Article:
Some say that Alonso has the emotional support of the team and that makes it tough for Kimi to do well. That is not very convincing when one considers Kimi’s apparently impervious nature. Is he secretly a little flower that needs to be loved and nurtured? Other more cynical folk argue that Kimi came back to F1 and found himself in an exceptional F1 car in the Lotus and was thus able to produce some astonishing results, which revived his career. The car also allowed Romain Grosjean to get close to victories, so perhaps this flattered Kimi somewhat.

I don’t claim to know the answer to this question, but Ferrari boss Marco Mattiacci says that Kimi is the driver that Ferrari needs. Quite how he knows this after 12 minutes in the sport is an interesting question. How does he know that Raikkonen is doing a better job than Nico Hulkenberg or Jenson Button would do in the same car, or Felipe Massa come to that? The word is that the choice of Raikkonen was made by Luca Montezemolo at a moment last year when he thought that Alonso was going to leave and Ferrari needed a star name. The big guns behind Ferrari would not be satisfied with a Nico Hulkenberg or a Jules Bianchi. So Kimi it was…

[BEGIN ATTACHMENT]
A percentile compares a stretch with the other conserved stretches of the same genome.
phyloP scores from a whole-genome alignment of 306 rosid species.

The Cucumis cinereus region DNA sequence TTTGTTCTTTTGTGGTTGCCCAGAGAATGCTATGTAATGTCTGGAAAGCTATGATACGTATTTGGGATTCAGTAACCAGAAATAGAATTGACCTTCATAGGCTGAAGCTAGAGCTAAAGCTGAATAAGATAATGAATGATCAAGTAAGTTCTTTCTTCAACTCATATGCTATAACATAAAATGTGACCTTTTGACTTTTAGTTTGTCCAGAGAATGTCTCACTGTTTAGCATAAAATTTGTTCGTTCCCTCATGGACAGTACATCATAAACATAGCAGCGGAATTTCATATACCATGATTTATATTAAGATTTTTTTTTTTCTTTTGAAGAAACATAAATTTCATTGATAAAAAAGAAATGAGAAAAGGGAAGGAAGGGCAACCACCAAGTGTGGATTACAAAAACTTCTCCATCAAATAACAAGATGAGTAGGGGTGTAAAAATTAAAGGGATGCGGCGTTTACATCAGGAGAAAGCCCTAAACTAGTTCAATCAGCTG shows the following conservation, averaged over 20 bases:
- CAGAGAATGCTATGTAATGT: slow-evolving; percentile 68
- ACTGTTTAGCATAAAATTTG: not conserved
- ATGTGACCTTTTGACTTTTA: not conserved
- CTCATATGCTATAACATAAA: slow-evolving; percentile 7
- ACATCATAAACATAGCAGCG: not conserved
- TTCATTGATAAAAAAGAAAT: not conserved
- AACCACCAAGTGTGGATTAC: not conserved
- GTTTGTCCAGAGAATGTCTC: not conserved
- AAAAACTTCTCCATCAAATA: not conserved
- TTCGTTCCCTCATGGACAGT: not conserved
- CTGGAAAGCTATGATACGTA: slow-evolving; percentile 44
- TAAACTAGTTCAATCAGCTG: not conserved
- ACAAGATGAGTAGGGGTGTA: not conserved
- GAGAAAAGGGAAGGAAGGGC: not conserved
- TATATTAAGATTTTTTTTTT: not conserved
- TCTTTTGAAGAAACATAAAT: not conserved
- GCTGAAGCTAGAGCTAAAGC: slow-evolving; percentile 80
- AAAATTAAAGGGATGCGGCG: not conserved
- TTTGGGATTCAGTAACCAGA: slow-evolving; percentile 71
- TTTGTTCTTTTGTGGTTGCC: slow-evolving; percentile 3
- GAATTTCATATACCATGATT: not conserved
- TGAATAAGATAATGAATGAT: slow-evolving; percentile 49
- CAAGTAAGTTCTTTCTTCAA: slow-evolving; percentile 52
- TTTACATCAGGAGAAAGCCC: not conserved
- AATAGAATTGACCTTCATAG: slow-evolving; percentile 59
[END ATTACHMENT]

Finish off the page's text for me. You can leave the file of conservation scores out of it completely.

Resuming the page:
The big question now is what happens next? Ferrari has not managed to give Alonso a title in five seasons of trying and the Spaniard is frustrated. He will be 33 next week and it is fairly clear that his next career decision will probably be his last in F1 terms. He is also in demand. Ferrari wants to keep him. McLaren wants to sign him. Williams would love to have him. Fernando can pretty much name his price at the moment and, as I hear it, last weekend in Germany was pretty significant as Fernando’s contract has a clause in it that says that he is free to leave his team if it is not in the top three in the Constructors’ Championship. In Hockenheim Williams overtook Ferrari for third place… What we do not know is the date at which this proviso kicks in, but normally these things must be decided by September 1 and announced at the Italian GP.